As far as I understand it, one could theoretically arrive on an IEC, gain skilled employment, apply for a second IEC, and then after one year's continuous employment in the skilled role apply for PR under the CEC or PNP schemes? Do people still manage to do that? as CEC experience "must" just got reduced to one year (from 2), if you fullfill all other condition, it's a good option if skilled. PNP can offer different advantages in some Provinces - only know the MB one by heart

If so, I have a couple of further questions:

1. My partner is a Swedish citizen, I'm British. If we both went on IECs, I would be able to re-apply after a year but she wouldn't. What would be the options then if I'd managed to secure skilled work but she hadn't and we wanted to stay together? Would I have to try switching to a visa class that I could include her on - would TWP following a positive LMO be appropriate for that? yes, that would be one option

2. Are some provinces easier to get sponsored by than others under the PNP route? Are there any particular provinces known to have more generous criteria or that are recommended as more likely to provide a successful outcome?MB has the employer direct stream within their PNP scheme, meaning after 6 months of fulltime work and staying with same employer who offers permanent f/t work, you can apply to PNP...you don't necessarly need to work in skilled worker field, but need to have previous education/experience ..others will be able to talk for other Provinces, I am sure. But only consider this, if you can see yourself permanent in Manitoba. This is a route (IEC to MPNP to PR)which I know a few ppl have taken with success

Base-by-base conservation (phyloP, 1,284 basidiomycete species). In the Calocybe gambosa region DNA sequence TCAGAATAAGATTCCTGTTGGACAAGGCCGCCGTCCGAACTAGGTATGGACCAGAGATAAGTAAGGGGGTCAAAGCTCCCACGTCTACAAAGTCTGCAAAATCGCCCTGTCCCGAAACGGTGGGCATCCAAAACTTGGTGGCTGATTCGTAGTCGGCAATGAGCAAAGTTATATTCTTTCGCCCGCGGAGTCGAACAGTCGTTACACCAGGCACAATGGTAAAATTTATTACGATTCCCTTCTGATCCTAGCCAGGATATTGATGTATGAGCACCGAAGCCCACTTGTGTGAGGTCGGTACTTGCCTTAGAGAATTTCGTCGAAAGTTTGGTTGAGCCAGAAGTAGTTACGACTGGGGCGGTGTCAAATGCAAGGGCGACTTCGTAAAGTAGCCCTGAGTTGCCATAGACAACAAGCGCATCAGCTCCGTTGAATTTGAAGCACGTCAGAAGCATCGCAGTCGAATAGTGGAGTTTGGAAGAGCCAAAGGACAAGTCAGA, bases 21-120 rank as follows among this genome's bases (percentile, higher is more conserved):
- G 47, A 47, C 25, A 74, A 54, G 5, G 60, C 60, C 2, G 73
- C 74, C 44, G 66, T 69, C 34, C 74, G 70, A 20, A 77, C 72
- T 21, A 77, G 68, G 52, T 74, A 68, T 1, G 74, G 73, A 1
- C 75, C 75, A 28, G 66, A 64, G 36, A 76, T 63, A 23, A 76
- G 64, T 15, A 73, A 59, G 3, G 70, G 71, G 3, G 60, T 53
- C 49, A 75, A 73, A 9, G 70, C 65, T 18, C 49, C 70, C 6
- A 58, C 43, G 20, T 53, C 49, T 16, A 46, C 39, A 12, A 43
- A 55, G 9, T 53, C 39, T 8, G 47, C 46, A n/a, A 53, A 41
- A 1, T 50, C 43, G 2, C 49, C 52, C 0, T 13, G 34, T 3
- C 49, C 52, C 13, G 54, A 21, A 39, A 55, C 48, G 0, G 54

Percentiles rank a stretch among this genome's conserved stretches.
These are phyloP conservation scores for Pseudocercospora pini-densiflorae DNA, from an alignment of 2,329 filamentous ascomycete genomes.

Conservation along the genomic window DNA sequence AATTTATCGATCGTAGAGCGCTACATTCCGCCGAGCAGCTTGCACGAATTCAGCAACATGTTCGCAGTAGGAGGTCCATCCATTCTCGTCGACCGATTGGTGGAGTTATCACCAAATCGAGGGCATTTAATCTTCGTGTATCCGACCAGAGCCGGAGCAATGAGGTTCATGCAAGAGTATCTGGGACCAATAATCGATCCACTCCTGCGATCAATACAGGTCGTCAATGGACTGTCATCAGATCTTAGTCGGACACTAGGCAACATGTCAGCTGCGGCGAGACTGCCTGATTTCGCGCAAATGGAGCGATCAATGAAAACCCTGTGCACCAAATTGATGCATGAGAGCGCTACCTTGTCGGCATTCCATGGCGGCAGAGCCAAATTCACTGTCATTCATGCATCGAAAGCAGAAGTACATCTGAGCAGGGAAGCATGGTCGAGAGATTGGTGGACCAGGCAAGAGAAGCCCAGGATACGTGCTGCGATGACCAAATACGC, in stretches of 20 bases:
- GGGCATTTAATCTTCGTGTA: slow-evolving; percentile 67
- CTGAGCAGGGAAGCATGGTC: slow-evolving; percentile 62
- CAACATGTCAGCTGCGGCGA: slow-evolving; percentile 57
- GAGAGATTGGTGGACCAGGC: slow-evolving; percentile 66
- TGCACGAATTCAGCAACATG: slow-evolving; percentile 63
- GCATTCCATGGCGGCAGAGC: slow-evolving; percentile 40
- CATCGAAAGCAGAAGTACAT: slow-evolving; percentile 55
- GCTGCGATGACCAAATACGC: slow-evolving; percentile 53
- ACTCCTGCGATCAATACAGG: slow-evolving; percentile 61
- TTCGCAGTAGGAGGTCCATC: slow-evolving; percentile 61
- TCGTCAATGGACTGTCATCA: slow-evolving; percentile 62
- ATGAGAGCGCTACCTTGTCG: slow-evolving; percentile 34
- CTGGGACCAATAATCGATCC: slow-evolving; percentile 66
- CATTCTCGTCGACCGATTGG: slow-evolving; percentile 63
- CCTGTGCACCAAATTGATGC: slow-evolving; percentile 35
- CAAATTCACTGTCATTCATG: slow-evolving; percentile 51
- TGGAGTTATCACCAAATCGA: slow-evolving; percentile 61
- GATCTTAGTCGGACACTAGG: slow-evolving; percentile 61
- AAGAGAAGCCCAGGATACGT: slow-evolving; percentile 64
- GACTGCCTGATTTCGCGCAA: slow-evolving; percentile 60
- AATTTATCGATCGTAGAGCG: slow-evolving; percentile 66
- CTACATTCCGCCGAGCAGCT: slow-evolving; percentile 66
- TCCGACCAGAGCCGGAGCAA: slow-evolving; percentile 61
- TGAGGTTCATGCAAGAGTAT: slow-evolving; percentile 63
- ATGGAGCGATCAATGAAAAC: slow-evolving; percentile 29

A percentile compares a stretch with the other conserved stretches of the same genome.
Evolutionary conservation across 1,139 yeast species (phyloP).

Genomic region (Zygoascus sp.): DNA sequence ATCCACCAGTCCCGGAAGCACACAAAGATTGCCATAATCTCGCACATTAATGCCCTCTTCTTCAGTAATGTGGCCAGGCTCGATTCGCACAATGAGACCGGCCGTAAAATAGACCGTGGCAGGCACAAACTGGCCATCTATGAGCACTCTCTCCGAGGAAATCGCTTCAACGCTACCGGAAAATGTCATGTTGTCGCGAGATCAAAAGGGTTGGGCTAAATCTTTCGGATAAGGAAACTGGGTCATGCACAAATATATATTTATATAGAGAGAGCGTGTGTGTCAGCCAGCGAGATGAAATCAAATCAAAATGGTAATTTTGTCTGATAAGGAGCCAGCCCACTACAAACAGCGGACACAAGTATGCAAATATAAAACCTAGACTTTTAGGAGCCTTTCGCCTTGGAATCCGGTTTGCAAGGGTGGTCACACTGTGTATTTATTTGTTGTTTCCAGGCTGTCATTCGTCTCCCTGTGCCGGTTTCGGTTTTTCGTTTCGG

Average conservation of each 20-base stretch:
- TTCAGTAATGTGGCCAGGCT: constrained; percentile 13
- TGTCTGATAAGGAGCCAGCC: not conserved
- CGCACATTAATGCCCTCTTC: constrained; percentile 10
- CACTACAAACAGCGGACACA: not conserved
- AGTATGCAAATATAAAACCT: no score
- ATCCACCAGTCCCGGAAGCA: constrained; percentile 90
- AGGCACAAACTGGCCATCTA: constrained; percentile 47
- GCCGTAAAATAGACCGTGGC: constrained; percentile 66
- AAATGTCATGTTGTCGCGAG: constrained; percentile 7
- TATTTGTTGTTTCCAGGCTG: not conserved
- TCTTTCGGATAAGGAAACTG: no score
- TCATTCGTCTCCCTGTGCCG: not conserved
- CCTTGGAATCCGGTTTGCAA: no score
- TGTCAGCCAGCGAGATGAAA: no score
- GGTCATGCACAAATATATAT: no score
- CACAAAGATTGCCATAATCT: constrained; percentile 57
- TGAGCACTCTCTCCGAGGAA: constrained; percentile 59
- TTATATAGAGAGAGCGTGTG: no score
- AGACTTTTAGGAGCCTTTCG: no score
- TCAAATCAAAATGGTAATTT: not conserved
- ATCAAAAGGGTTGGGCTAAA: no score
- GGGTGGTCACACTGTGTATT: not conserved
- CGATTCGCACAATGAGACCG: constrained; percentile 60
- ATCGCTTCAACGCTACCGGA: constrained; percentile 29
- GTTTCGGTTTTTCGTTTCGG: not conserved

3. I wondered if anyone who has an acquaintance with both systems would be able to say in general how Canada compares with Australia when it comes to trying to gain PR from the initial platform of a working holiday visa. My impression is that the Canadian system is slightly more generous, since there is no 6 month restriction on working for a single employer, the visa can be re-applied for (for Brits) without the condition of 3 months agricultural work having been done, and I don't think Australia has next-step options as apparently achievable as the CEC or PNP routes? I could be wrong in that impression though...can't help on that one

Thanks in advance for any thoughts.
hope those answers help a little. It probably would help as well to know what are you looking for (city life, rural life...) and what kind of jobs are you looking at.
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Old Jan 31st 2013, 2:26 pm
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Default Re: IEC -> PR - theoretically possible?

Originally Posted by CBear171
Hi folks.

I know a working holiday visa, or the IEC as it's apparently called nowadays, isn't really designed to facilitate permanent migration and that it's a dice roll to head out on one and hope to never have to buy a return ticket but....is it at least feasible? I've been reading around for days and I THINK it is possible to use the IEC as a platform to an eventual PR, it SEEMS like it is, but I'm concerned I might've missed some crucial condition in all the diplomatic terminology.